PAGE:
This kind of automated data ingestion and transfer is the first step towards truly end-to-end automation. And even if you don’t have a fancy laboratory automation system or conduct high-throughput screens, you can still use digitalization to save time and protect data integrity: you can also automate data ingestion from standalone instruments, for applications like high-content imaging and lower throughput assays (see the case from Roche below), or for technologies like mass spectrometry.
As another example, during the development of robust biotherapeutic manufacturing processes, bioreactors collect high volume data on culture conditions such as titer, viability, and pH. Frequently, the time required to transfer the data into an analysis program creates a major bottleneck. A solution like Genedata Bioprocess® alleviates this bottleneck via integrations with bioreactors (such as the Ambr® systems), chromatography control systems, and offline analysis instruments, through which it automatically imports these data; it then analyzes and stores all information, including both raw and processed data, such that it can be evaluated in context at any time. In addition to automatic data capture, Genedata Bioprocess supports barcode-based sample management.
When automating data transfer, there are important aspects you should look for in your software provider of choice. First, they should minimize overhead for your informatics team by offering enterprise-suitable, out-of-the-box solutions that reduce effort to deploy and maintain. They should equip your informatics team with the proper tools to integrate with your data infrastructure and accommodate unique needs. Ideally, their software should have user-friendly interfaces and visualizations, so that you can not only set up automated experiment runs, but monitor the resulting data, in real time via a central observer dashboard if needed.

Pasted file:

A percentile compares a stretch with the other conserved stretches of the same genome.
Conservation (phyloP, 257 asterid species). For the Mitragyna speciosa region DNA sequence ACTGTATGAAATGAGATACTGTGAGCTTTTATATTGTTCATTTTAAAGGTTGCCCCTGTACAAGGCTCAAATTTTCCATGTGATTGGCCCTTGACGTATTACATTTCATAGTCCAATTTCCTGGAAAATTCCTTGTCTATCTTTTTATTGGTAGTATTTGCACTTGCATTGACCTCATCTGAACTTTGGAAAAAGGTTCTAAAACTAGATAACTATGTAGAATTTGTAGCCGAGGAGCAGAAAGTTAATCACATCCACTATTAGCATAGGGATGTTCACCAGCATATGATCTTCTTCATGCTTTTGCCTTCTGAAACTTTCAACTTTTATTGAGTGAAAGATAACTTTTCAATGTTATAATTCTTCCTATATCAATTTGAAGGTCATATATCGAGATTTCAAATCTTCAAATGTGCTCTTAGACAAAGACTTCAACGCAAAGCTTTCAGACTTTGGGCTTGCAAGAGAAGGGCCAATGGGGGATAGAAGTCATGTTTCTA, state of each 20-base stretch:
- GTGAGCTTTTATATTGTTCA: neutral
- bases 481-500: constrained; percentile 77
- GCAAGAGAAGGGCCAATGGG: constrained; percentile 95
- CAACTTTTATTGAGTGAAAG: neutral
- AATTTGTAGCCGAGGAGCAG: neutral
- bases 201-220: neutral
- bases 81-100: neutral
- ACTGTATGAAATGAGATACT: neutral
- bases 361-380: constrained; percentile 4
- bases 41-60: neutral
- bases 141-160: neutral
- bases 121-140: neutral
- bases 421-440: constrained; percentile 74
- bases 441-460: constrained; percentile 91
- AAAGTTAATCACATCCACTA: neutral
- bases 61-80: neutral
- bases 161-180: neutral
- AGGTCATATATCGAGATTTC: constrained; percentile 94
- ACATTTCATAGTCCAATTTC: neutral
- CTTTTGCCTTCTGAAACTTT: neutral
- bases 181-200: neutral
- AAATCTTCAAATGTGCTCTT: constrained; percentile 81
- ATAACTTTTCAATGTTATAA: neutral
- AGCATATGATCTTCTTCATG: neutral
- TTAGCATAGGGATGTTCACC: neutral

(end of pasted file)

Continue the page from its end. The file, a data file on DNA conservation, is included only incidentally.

Second, if your software provider has partnered with cutting edge instrument and automation hardware vendors, this can smoothen the integration process. Genedata is hardware-agnostic and has partnered with many vendors of cutting-edge laboratory instruments, automation hardware, and complementary control, scheduling, and sample registration software. Genedata partners include Biosero, Sciex, BMG LABTECH, Titian, and HighRes Biosolutions®. The latter partnership benefited Sygnature Discovery, when they sought to fully automate high throughput screening, using HighRes lab automation hardware and scheduling software, Titian Mosaic for sample registration, and Genedata Screener for automated data loading and analysis. They were up and running with their solution in under six months—impressive for an implementation of this scale.
By collaborating with knowledgeable and experienced digitalization providers, you can best shape the level and quality of integration with your laboratory automation systems and improve the ROI from your laboratory automation.
Look out for the next article in our series, which will address automation of data validation and analysis, especially for complex assays.
Sascha Fischer is Business Development Manager for Automation, Genedata Screener.